Salo or 120 Days Of Sodom (1975): Sometimes Crap Is Just Crap

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One of the first things you learn in Art History 101 that art is really about “context.” A urinal is just a urinal, but when Marcel Duchamp placed that urinal in a museum, it was art. Not only was it art, but it was art that generated a lot of discussion.

An exploding diarrhea joke in Dumb and Dumber is low-brow juvenile humor, but the feces-eating scene in Salo or 100 Days of Sodom is art, because it is adapted from the Marquis de Sade, filmed by an Italian director. It even was given a Criterion Collection Edition.

The film itself is hard to digest (sorry for that pun). The premise, however disturbing, is intriguing: four aristocrats escape persecution from World War II by scouring Europe for eighteen teenagers, older prostitutes, and take up residence in an impressive estate. The four men use the teens as their personal sex slaves and objects of abuse, and the old prostitutes spin dirty stories for their entertainment. Somewhere there’s metaphor for war and absolute power and oligarchy in there somewhere, but the subject matter and story is too irrational to really extrapolate anything coherent.

120 Days of Sodom is always named as the most depraved film (aside from niche adult films), and it deserved that title. The children are led around on all fours, naked, and told to bark like dogs. They are raped and sodomized at the aristocrats behest, they are forced to eat feces, urinate in their captor’s mouths, and perform some of the worst things you could ever (or don’t want to) imagine. [The feces scene, to be fair, was difficult to watch and it was the only scene in which the captive showed fear and repulsion.] The aristocrats dress in women’s clothing and perform a marriage to one of the boys, dressed in bridal gown. This, for once, is not meant for comedy, rather showing “cross-dressing” as one of their forbidden, taboo behaviors. Either way, it was unsettling, to say the least, to see a child involved. In addition, they force a boy and a girl to consummate in from of them. I could go into even more detail of the various tortures and abuse they inflict upon their captives, but I hope you get the picture. They are horrific rapists, child molesters, kidnappers, and murderers, and they are having the time of their lives doing it. Or are they? Their emotions even seem flat as they are engaging in their unspeakable crimes. I don’t want to watch their glee either; it’s just more upsetting to see all this play out with flat emotions.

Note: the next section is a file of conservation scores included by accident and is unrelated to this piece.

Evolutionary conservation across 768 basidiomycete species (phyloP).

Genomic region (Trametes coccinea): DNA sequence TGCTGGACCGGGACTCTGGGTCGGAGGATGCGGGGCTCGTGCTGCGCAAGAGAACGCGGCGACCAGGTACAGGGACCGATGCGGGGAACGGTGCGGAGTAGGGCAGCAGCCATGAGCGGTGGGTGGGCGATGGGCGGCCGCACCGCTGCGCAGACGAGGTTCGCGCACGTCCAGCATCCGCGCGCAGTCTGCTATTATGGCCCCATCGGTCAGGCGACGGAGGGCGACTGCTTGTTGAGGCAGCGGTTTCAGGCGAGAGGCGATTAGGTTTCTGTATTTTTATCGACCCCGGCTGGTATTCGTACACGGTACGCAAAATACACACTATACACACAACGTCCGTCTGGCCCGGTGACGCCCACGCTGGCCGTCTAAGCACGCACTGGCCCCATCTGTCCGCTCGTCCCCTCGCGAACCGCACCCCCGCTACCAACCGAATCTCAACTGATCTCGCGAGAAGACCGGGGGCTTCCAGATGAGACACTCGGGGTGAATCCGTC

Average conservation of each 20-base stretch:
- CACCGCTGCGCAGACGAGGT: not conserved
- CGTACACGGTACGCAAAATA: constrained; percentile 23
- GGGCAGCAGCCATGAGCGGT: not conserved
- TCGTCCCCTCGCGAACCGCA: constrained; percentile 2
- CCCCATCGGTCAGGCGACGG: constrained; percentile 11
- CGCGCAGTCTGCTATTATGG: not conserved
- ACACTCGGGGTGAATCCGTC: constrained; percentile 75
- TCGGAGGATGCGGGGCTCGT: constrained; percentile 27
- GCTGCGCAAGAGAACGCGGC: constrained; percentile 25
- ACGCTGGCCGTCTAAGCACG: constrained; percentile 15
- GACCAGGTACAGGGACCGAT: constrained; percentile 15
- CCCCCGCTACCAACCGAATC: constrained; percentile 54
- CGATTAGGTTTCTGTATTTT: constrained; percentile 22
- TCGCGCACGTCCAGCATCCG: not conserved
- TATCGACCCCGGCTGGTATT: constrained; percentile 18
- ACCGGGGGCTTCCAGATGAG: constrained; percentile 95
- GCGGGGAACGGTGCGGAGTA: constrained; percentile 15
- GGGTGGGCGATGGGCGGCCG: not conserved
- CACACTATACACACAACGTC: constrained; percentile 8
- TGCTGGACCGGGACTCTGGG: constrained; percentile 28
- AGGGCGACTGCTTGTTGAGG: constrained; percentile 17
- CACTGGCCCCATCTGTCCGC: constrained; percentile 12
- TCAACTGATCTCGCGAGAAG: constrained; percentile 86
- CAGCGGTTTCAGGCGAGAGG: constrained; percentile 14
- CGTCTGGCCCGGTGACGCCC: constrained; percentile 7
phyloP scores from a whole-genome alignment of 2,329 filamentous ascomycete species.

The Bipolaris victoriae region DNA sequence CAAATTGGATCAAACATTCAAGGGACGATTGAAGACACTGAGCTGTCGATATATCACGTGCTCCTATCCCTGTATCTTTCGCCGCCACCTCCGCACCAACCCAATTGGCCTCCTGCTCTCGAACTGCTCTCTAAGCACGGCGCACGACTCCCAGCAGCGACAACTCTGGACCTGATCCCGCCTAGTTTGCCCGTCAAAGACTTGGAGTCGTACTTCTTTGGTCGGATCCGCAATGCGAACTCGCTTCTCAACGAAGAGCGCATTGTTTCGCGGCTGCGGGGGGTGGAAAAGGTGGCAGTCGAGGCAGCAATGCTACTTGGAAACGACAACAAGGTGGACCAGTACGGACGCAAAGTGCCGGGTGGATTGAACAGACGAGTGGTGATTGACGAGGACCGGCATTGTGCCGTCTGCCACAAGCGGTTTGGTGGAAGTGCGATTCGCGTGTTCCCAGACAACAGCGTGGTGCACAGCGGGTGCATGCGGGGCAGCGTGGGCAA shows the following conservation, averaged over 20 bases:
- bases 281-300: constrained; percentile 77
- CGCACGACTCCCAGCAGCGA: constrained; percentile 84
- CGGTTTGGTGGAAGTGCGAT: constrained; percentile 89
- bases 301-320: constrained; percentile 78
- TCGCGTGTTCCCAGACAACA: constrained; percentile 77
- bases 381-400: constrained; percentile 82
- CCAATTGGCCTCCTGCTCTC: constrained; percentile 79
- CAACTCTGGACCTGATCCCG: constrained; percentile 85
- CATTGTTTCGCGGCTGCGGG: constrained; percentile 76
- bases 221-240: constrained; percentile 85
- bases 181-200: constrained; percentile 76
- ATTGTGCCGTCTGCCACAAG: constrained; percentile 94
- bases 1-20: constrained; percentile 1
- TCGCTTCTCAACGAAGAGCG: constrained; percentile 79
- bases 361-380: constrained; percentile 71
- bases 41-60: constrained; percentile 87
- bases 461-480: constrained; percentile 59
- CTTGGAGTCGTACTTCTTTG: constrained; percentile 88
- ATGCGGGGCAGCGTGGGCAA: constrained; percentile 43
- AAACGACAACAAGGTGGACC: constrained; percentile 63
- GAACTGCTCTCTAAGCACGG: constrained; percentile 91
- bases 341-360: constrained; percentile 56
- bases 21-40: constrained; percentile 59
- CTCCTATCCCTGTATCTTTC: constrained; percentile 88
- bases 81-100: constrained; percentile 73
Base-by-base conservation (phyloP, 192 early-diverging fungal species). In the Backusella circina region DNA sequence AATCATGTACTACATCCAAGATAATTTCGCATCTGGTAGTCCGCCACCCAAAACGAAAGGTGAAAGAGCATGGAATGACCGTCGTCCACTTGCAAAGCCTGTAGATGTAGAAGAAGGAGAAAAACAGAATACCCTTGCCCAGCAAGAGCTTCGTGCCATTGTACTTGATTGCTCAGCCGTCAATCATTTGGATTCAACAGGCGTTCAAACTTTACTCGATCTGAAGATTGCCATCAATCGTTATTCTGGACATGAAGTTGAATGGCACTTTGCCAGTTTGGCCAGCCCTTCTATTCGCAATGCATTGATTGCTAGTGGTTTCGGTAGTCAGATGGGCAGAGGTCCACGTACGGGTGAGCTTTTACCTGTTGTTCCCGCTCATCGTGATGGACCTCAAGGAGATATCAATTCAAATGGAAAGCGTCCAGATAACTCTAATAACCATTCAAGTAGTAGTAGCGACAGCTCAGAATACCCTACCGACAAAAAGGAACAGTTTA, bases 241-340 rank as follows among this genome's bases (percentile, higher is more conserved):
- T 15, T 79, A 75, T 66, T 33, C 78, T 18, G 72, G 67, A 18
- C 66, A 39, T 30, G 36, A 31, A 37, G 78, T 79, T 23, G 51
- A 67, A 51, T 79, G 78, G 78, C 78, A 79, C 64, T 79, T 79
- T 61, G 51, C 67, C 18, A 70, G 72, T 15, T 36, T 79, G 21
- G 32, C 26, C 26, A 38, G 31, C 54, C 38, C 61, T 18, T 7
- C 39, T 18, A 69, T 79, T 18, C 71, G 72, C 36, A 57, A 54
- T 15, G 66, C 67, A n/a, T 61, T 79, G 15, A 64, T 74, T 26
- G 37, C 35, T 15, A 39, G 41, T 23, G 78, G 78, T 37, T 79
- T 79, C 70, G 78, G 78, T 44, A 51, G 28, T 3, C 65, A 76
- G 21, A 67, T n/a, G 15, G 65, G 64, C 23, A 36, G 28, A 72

In the finale, the children, deemed no longer of “use” to the aristocrats, are taken outside on the grounds and horribly tortured, maimed and murdered for the enjoyment of the four men. The men find equal enjoyment in both the rape and the murder of these children. They are all objects for their desires; the pact they make with each other allows them to have no judgements or blocks to their actions, they all revel in each other’s actions. It’s nihilist and dark and not only shows the worst of human nature, their actions are not even at all human.

How would a film with such reprehensible content gain artistic credibility? It’s all in context. It is based on 120 Days of Sodom by the Marquis de Sade, notable writer of film / genius of his time (with the setting of eighteenth century France replaced with Italy after World War II). The film is visually stunning, mostly due to the setting of the large estate. It is ornately decorated and set in a stately European mansion. The main parlor, with its wooden moldings,  room looks classy as the prostitutes spin their tales of forced anal sex and other tales. Events happen without explanation and fanfare, but there’s a sense of dread along the film that keeps the morbidly curious going.

As far as acting, the four men who play the aristocrats are, I would assume, classically trained actors. I came to know them by nicknames, as in “the one with the beard,” “crazy eyes”, etc. They display the right amount of evil and sadistic pleasure in their actions. They wear the suits of 1940s European aristocrats, adding the “costume drama” element that can always improve a film. (Are Jane Austen film adaptations really be as compelling without attention to detail of the era?)